HP Unveils Scale-Out Computing Hardware For Data Centers
The ProLiant SL server line is a lightweight, power-efficient modular computing system for companies with large data centers that support cloud computing environments.
Hewlett-Packard on Wednesday introduced a lightweight, power-efficient modular computing system for companies with large data centers that support cloud computing environments.
The new HP ProLiant SL server line, the latest addition to the HP ExSO portfolio for scale-out computing, comprises an open 2U chassis, which holds fans and power supplies, and task-specific server nodes that slip into the hardware's rail-and-tray design. The ProLiant SL chassis fits into any standard rack from HP or third parties.
HP is initially making three server nodes available. The first is the ProLiant SL2x170z, which fits two servers in a 1U tray. The servers are designed to support highly dense applications found in high-performance computing and Web front-end environments.
Next is the SL160z, which is designed for large memory-cache apps. The server has 18 dual in-line memory module slots and up to two PCI slots. Finally, the SL170z is built for large storage applications such as Web search and database apps. The server has up to six large form-factor Serial ATA or serial-attached SCSI hard drives.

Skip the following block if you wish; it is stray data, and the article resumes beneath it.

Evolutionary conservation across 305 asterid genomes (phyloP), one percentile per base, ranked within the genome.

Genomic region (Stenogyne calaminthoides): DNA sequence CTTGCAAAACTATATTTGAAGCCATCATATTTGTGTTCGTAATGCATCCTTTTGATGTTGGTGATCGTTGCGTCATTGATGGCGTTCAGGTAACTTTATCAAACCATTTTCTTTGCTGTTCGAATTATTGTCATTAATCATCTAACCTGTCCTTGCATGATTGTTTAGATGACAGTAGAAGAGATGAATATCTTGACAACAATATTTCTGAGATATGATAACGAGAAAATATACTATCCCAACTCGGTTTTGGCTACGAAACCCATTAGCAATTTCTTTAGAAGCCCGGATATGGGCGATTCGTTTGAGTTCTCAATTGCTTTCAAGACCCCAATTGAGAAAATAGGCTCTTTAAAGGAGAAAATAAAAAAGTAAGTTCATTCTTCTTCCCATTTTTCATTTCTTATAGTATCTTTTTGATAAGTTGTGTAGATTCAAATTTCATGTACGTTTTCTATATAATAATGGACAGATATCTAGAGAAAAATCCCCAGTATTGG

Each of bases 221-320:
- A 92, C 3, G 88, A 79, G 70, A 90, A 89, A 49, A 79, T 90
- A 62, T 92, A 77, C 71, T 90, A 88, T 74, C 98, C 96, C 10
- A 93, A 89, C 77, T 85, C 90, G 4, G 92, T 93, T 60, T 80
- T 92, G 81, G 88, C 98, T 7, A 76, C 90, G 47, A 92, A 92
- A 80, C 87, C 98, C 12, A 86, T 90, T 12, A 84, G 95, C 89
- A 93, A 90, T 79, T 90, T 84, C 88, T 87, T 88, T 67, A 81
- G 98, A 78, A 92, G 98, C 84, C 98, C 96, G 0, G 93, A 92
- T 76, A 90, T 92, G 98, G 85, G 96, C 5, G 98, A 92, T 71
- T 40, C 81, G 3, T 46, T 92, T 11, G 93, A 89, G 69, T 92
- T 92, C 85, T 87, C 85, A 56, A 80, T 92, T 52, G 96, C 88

The new systems are scheduled to be available in July. Pricing will vary according to configuration and order volume. HP also offers management software and services as options for the ProLiant SL product line.
Cloud computing is a type of computing in which dynamically scalable and often virtualized resources are provided as a service over the Internet. Companies operating such environments include Google, Amazon, and Salesforce.com. Small and midmarket companies are particularly interested in running applications on vendors' cloud computing environments in order to avoid building large IT infrastructures.
HP, Intel, and Yahoo last year launched the Open Cirrus cloud computing test bed with a goal of promoting collaboration among businesses, government agencies, and colleges and universities. More than 50 research projects are plugged into Open Cirrus.
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